A THREE-year-old boy faces an agonising wait to see if he has HIV after he stepped on a used needle on an award-winning beach.
The boy was playing on Sandhaven Beach, South Shields, with his family on Saturday afternoon when the hypodermic needle – used by drug addicts –became embedded into the side of his right foot.
The youngster was rushed to South Tyneside District Hospital for treatment and tests.
His 27-year-old mother and her partner were told by doctors they must wait at least three months for HIV blood tests to come back.
The boy had also started a course of regular Hepatitis B injections, which will last for a year.
His family hit out at the person who left the needle in the sand, but they are also angry that no lifeguards were on duty over the weekend, and criticised South Tyneside Council for not cleaning the beach well enough.
The council has a contract with the Royal National Lifeboat Institution (RNLI) to supply lifeguards on the borough's beaches over a 14-week summer season. However, this does not start until Saturday.
The boy's 53-year-old grandmother, from South Shields, said: "We were playing on the beach when he started screaming.
"Then we saw the needle in his foot. We felt horror. That needle could have been used for anything. But when it happened, there was no one there to help.
"I realise the council can't clean up everything and a lot of blame should lie with the person responsible for dropping it.
"But it's a disgrace that, despite it being the hottest weekend of the year, the council had no one cleaning up the beach, and had no lifeguards on duty."
This weekend saw hundreds of sun-seekers flock to Sandhaven Beach, which has been awarded the Blue Flag and Quality Coast Awards for its cleanliness, safety and facilities.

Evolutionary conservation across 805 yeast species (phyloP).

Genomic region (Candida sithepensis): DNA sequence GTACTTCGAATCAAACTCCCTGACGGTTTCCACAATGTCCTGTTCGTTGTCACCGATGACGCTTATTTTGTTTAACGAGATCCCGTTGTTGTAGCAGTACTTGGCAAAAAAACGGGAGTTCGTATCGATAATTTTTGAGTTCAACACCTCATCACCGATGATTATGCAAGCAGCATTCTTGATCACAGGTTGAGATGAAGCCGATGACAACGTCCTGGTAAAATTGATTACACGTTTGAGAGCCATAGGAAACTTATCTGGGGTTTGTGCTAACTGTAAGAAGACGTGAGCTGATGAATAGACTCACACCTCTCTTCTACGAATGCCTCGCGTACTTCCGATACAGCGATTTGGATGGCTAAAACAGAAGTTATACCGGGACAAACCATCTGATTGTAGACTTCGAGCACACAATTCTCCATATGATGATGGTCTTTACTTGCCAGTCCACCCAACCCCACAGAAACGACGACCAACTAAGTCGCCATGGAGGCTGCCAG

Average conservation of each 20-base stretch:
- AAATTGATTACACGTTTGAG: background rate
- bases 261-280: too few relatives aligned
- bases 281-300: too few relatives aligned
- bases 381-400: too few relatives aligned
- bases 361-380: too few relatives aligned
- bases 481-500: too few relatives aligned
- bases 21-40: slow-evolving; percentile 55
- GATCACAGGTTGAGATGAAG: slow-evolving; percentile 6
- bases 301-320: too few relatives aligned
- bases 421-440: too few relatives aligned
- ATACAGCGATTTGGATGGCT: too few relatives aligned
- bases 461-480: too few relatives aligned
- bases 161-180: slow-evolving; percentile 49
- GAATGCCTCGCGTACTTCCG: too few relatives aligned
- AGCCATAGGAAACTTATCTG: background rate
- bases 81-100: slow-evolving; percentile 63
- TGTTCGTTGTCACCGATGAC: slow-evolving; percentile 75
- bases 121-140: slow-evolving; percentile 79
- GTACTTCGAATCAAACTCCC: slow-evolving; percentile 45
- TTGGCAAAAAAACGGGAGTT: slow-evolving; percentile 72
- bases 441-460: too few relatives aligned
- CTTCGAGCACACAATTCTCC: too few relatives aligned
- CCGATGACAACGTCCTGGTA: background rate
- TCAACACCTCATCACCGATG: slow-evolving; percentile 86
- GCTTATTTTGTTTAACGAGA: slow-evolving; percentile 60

But as the Gazette reported yesterday, council bosses admitted their cleaning operation was "caught out" by the influx of day trippers and the amount of litter strewn across the sands and walkways.
A council spokesman said: "We are very sorry to hear about this and our thoughts are with the boy and his family.
"It is of great concern that anyone could think it acceptable to discard needles on the beach.
"Although we do all we can to keep the beach clean, we cannot gain access with specialist beach cleaning machinery until the crowds have subsided.
"We contract the RNLI to provide lifeguard patrols and first-aid services at our beaches and, in common with other seaside resorts, these operate throughout the 14-week summer season which begins on Saturday."
The seven-day-a-week lifeguard service is partially funded by the local authority, who pay the lifeguards' wages.
The RNLI provides all training costs and equipment through charitable donations, which equates to 1,000 per lifeguard, per season.
A total of 23 lifeguards will monitor the beaches of South Shields and Sunderland.
* 90 per cent of Gazette readers taking part in yesterday's online vote thought the penalty for dropping litter should be raised from the current 50 fine.